Friday, August 7, 2009

HTML Tag Soup: Breaking The Web, One Tag At A Time

The ability to parse raw-in-the-wild HTML is of very great value, like composting food garbage or processing sewage to produce a usable product. But you wouldn't want to compost your evening meal or send fresh drinking water through a sewage plant, and you shouldn't expect an HTML parser to look at well-formed XML markup and give you the structured document you expect.

Why?

Tag-soup parsing is based on a set of one-of exceptions, specifically designed to produces predictable results when it is given HTML crap. Well-formed XHTML is not html soup but looks enough like it that you can pass it to the HtML5 parser and get something out. The problem is, what you get out is not what you said you wanted. So tag-soup browsing of Well-Formed markup is "WYWINWYG" - What You Want Is Not What You Get.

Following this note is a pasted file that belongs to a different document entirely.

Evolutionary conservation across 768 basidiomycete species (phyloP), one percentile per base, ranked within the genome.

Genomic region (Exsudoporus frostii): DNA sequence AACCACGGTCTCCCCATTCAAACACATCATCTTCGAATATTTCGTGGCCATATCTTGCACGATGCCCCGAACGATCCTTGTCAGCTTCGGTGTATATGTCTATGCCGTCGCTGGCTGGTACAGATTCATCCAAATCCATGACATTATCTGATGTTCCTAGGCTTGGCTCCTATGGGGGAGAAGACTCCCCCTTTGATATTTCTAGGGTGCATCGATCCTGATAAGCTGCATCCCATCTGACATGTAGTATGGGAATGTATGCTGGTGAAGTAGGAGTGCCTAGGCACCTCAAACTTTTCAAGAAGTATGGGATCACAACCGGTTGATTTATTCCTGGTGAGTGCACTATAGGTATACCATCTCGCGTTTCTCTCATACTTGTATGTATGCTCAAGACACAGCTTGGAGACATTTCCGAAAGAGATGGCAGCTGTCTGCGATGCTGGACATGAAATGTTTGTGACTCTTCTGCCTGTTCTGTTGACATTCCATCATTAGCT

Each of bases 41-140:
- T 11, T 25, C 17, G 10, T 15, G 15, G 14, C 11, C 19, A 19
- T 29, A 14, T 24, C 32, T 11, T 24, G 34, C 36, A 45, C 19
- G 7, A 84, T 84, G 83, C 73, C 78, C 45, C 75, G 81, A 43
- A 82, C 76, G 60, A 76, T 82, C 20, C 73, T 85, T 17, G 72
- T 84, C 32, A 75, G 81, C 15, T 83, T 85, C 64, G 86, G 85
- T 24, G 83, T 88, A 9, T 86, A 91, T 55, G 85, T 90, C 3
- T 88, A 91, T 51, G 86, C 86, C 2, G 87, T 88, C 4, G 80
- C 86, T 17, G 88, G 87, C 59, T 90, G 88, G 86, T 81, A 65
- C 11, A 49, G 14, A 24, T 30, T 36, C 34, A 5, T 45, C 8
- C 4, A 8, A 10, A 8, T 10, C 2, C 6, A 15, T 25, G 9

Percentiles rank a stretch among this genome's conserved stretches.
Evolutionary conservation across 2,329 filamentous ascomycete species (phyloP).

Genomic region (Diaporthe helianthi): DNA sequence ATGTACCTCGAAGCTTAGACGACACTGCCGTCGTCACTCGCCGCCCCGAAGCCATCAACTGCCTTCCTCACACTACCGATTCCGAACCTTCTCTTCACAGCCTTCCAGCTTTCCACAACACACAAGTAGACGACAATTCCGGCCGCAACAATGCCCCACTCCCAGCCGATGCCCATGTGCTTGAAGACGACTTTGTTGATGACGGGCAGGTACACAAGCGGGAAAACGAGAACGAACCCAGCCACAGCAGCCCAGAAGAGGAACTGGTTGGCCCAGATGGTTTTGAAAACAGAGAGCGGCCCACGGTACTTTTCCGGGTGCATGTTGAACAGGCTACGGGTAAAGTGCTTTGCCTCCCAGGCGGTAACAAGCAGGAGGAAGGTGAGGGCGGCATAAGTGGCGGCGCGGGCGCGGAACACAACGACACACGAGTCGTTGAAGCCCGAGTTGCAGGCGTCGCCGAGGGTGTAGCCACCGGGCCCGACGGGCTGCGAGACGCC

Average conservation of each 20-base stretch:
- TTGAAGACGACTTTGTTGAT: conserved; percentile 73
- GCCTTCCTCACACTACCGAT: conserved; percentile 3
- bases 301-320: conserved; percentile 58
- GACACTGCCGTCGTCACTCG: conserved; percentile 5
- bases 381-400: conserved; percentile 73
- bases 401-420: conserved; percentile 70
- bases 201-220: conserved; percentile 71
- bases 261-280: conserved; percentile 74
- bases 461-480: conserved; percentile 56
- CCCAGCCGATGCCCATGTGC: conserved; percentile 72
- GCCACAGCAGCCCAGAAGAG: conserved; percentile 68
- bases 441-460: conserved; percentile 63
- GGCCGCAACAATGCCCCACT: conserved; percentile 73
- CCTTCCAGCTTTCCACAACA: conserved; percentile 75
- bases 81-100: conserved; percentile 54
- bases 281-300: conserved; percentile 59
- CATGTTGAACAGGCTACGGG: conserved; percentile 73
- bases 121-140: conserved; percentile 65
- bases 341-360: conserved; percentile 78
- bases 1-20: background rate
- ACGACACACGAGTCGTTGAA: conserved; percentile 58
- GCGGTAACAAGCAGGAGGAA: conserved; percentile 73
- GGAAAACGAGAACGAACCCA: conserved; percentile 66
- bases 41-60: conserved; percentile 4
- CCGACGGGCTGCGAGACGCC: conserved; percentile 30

For Instance

If you write:

<div id="foo" style="border: thin solid red;" />
<div id="bar" style="border: thin solid green;">
<p>Paragraph inside green border, but NOT inside red border?</p>
</div>

You do not get two DIV siblings, you get that the first DIV is the parent of the second DIV. That's all by the soupy rules, now quantified by HTML5:



Paragraph inside green border, but NOT inside red border?




One might argue that the first div shouldn't be empty. That's not the point. The point is, that it is compatible with XHTML syntax, and means one thing by XML parsing but quite another by HTML parsing.

This, by the way, was true in HTML parsers before HTML5 -- I'm not picking on the Draft. We all know that sewage treatment plants provide a fundamental value. I just don't want people shoveling crap out the door and telling me that, according to some W3C Recommendation, it is food.
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